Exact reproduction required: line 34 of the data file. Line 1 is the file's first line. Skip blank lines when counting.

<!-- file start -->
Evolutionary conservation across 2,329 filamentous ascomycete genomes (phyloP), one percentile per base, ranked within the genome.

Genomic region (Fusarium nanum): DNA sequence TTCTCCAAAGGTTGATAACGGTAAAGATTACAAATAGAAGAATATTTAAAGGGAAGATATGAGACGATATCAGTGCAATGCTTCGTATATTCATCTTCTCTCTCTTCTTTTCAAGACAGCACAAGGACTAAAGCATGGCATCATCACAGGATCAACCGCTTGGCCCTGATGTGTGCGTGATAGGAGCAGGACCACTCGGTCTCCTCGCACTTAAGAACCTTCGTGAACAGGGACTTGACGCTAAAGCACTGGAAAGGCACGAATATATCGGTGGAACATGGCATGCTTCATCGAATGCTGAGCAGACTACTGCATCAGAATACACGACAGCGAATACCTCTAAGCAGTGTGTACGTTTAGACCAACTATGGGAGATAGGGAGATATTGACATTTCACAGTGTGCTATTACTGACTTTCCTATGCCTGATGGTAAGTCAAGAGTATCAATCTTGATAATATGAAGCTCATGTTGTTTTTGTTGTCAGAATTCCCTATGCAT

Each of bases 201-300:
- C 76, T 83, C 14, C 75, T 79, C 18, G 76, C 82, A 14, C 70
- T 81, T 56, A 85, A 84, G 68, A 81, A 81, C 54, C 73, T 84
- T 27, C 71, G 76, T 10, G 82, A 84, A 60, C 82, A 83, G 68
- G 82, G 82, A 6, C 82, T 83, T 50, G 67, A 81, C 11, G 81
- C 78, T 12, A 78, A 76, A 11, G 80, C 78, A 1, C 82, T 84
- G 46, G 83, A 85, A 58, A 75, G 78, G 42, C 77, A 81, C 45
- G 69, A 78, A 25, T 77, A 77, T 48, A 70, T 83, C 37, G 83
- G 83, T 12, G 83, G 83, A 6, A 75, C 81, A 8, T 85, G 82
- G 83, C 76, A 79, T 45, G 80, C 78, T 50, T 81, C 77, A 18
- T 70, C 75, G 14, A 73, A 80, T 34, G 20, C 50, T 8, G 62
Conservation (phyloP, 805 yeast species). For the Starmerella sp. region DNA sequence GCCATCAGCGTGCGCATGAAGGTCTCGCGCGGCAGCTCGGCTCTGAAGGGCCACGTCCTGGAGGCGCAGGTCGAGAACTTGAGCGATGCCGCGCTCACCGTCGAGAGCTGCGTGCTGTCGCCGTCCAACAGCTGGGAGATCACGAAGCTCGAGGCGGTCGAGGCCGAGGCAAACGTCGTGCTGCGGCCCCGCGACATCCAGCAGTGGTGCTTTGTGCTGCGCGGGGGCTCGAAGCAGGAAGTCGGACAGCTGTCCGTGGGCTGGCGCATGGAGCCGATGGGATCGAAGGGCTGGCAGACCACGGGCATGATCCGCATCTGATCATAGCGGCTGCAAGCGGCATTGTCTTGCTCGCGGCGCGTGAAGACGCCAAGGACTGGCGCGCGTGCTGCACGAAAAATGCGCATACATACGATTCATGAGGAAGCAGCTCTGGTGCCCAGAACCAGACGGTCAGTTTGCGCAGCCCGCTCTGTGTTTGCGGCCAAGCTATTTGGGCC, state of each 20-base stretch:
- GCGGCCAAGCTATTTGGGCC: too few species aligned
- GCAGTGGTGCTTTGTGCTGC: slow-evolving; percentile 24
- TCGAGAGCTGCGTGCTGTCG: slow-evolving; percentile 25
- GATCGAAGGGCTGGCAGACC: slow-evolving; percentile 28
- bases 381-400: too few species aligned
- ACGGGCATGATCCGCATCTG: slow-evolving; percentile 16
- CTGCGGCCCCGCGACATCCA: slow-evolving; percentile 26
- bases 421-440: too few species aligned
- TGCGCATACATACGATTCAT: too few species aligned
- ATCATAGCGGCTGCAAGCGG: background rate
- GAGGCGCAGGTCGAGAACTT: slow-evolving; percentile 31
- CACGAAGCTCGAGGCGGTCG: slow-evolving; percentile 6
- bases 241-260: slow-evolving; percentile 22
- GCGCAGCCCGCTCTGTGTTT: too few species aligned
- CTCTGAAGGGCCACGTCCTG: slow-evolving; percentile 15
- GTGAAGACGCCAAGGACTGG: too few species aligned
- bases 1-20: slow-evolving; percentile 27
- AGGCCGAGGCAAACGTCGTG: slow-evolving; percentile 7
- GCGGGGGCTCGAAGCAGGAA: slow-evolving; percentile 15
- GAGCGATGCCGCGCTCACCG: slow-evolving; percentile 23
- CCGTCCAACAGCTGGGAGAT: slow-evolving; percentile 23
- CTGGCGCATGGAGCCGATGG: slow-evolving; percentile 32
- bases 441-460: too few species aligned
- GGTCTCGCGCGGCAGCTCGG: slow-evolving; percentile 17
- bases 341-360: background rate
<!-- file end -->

- GAGCGATGCCGCGCTCACCG: slow-evolving; percentile 23